The good people who care about their football at Brigham Young University live by what Coach LaVell Edwards calls Mormon Standard Time. For the most part, those with tickets come to the stadium when they can -- sometimes as late as the middle of the first quarter -- and leave when they feel like it.
Because the majority of the crowds is Mormon, or members of the Church of Jesus Christ of Latter-Day Saints, you hardly ever catch anybody cursing, drinking, smoking, taking drugs or indulging in wild carnal acts in the parking lot before the game. An honor code forbids such behavior, Saturday afternoon or not. Joseph Smith, founder of the church, once figured his people "would run and not be weary and shall walk and not faint."
But who ever figured they would play football games and not lose? And catch hell and not complain?
BYU won the national championship last year, won it despite an effort by several top teams to denigrate the Cougars' schedule and commitment to the Western Athletic Conference. After BYU beat a less-than-formidable Michigan team in the Holiday Bowl by one touchdown and ended the season 13-0, the Orange Bowl tried to sell its New Year's Day match-up between Oklahoma and Washington as a legitimate battle for the national title. Barry Switzer, the Oklahoma coach, went so far as to call BYU's opponents "puddins," and there were countless pre-poll polls predicting the final vote, many of which placed the Cougars well below teams with stronger national reputations.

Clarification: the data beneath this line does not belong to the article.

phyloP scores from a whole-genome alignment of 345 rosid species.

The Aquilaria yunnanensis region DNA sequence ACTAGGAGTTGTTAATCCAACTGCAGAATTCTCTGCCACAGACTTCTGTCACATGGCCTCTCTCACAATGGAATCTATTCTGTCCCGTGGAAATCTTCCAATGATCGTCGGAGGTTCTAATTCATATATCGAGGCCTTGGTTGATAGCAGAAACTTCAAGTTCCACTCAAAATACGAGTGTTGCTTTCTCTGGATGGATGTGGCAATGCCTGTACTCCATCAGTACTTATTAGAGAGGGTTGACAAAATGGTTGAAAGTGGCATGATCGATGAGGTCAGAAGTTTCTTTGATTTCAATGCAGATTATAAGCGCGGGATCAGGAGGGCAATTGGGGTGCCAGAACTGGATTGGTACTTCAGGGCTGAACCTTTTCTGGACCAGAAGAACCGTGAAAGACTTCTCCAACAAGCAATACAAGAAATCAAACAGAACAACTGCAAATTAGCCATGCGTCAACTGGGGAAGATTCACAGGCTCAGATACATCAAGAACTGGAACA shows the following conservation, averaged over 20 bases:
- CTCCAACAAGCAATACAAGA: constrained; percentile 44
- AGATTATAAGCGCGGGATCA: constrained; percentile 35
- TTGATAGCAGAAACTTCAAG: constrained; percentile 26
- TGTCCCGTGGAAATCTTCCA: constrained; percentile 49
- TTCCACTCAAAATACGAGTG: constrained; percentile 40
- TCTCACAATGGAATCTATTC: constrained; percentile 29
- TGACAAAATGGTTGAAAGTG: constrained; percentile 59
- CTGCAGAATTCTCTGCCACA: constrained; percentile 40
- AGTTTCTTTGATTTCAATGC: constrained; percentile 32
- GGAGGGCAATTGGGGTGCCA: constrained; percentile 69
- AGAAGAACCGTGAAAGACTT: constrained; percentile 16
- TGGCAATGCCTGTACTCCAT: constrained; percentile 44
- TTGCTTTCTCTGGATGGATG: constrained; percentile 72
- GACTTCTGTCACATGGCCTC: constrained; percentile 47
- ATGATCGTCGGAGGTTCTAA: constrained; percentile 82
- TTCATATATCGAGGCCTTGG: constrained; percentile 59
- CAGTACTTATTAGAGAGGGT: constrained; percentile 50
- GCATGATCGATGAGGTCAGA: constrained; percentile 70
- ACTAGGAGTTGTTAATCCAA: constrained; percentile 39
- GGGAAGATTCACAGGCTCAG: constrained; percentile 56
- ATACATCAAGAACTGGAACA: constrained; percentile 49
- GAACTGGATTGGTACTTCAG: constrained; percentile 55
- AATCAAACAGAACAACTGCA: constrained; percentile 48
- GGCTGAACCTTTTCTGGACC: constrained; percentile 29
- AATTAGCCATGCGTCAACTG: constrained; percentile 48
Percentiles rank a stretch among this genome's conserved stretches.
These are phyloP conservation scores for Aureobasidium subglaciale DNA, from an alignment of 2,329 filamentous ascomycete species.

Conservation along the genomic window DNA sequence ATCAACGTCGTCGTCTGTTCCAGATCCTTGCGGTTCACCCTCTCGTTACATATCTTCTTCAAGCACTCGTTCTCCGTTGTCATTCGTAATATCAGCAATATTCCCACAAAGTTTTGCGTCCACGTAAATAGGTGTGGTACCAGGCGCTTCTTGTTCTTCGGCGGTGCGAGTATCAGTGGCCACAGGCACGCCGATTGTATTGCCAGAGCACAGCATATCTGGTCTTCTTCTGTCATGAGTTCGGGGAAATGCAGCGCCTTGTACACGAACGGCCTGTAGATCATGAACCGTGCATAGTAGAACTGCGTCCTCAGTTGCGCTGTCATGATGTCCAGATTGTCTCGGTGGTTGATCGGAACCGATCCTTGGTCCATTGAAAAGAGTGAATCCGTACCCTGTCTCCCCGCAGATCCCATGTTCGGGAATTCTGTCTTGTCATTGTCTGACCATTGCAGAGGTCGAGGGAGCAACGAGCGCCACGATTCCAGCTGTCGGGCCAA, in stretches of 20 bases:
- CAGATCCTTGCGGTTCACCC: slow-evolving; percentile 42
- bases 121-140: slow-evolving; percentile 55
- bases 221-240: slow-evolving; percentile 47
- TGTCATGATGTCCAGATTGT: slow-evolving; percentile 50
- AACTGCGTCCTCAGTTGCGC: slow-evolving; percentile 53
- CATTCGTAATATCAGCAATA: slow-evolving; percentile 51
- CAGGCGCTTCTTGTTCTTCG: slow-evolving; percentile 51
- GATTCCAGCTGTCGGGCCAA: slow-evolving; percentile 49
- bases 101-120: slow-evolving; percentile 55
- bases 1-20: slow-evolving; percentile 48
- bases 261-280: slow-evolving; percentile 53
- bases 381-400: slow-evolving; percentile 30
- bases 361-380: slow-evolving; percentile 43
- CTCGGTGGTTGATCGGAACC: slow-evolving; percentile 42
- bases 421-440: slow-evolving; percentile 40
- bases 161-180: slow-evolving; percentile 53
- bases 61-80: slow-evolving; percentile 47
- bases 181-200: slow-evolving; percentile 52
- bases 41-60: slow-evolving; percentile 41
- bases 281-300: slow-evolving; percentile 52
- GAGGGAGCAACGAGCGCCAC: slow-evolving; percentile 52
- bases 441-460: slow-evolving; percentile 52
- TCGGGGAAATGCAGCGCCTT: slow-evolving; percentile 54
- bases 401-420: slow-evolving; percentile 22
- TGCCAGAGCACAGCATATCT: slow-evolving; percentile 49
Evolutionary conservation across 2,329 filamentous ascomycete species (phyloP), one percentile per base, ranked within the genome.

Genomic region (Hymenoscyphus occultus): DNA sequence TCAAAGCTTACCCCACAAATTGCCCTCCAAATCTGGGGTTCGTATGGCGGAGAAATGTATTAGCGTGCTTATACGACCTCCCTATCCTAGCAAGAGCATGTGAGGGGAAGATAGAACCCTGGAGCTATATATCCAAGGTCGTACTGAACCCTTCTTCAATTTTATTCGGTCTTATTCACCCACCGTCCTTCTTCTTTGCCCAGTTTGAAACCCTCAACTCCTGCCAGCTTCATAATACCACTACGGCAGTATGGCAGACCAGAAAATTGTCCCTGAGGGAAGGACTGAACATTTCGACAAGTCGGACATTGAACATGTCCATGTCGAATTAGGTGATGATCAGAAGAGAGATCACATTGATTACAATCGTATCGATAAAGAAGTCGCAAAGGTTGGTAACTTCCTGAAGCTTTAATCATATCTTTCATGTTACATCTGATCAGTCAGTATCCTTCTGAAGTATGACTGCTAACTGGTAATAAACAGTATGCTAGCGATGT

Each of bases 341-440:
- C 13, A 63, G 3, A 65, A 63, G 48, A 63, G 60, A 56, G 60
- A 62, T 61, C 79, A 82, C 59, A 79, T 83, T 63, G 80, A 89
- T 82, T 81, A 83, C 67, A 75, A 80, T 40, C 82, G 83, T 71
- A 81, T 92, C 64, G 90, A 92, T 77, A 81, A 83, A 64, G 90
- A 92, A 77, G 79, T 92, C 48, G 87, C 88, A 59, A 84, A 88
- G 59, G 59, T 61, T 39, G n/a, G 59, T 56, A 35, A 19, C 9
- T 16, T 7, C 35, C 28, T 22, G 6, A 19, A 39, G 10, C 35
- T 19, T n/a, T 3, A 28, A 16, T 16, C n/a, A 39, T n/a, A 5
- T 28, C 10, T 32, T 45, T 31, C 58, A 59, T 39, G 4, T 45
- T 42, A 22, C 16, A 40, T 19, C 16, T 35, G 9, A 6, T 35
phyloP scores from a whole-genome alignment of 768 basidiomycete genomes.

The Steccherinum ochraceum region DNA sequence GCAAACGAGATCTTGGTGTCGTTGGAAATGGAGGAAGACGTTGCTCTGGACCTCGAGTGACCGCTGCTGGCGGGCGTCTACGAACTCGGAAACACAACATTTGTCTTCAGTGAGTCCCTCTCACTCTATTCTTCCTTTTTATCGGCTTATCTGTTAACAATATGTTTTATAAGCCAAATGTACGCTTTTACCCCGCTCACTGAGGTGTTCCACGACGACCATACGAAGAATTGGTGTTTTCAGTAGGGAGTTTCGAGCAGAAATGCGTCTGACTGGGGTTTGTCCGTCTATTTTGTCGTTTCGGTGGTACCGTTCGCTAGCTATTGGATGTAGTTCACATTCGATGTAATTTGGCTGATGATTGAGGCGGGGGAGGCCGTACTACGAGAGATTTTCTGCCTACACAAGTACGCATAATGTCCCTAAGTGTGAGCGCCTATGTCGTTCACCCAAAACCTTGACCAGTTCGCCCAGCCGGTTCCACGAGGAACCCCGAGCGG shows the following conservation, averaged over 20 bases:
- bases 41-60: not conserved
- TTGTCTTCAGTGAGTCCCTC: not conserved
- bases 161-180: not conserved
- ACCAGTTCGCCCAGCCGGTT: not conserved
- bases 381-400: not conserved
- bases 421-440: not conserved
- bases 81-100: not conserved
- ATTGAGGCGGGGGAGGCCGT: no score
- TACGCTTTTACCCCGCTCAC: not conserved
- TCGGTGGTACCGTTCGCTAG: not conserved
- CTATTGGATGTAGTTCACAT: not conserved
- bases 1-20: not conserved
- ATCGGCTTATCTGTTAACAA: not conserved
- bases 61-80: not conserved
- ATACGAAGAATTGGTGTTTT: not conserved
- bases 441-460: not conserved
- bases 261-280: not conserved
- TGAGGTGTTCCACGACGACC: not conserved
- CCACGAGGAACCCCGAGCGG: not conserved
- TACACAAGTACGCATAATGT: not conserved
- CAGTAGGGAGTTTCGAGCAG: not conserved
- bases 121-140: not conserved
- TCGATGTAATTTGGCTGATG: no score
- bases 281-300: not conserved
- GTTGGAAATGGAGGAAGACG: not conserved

Through the entire December ordeal, Edwards managed to hang onto his dignity and good humor, even while spending long hours on the telephone talking with sports writers and "trying to legitimize," as he put it, his team's title claim. Had Oklahoma beaten Washington by at least two touchdowns, it probably would have claimed No. 1 standing among the colleges. The Sooners lost, however, much to the embarrassment of Switzer, who on the morning after said BY-Who didn't deserve it. Washington Coach Don James enjoyed a victory ride on the shoulders of his players after the Huskies won, 28-17. But vindication belonged to Edwards, who was never the type of fellow to hold a grudge.
"Now people are telling me we have a great opportunity to win another national championship or go undefeated again and justify what happened last season," Edwards said on the phone the other day. "This great opportunity they're talking about, I just think it's a little unfair. This is a new team, a new season. It's a lot like starting all over again. Talk about justifying our success is a big load and an additional pressure I'd rather this team didn't have to deal with."
True to Mormon time, the national champs turned out the party lights shortly after landing the top spot in both the Associated Press and United Press International polls. In all of the preseason workouts, Edwards said, he didn't hear a word about winning the national championship. The players chose not to talk about it and concentrated their efforts preparing for what no doubt will prove to be a terrific challenge.
"Reality was not very long in setting in," Edwards said. "It used to be local people coming at us, those teams in the conference. Now everybody knows we'll be a target nationally, too, after all the good that happened to us last year."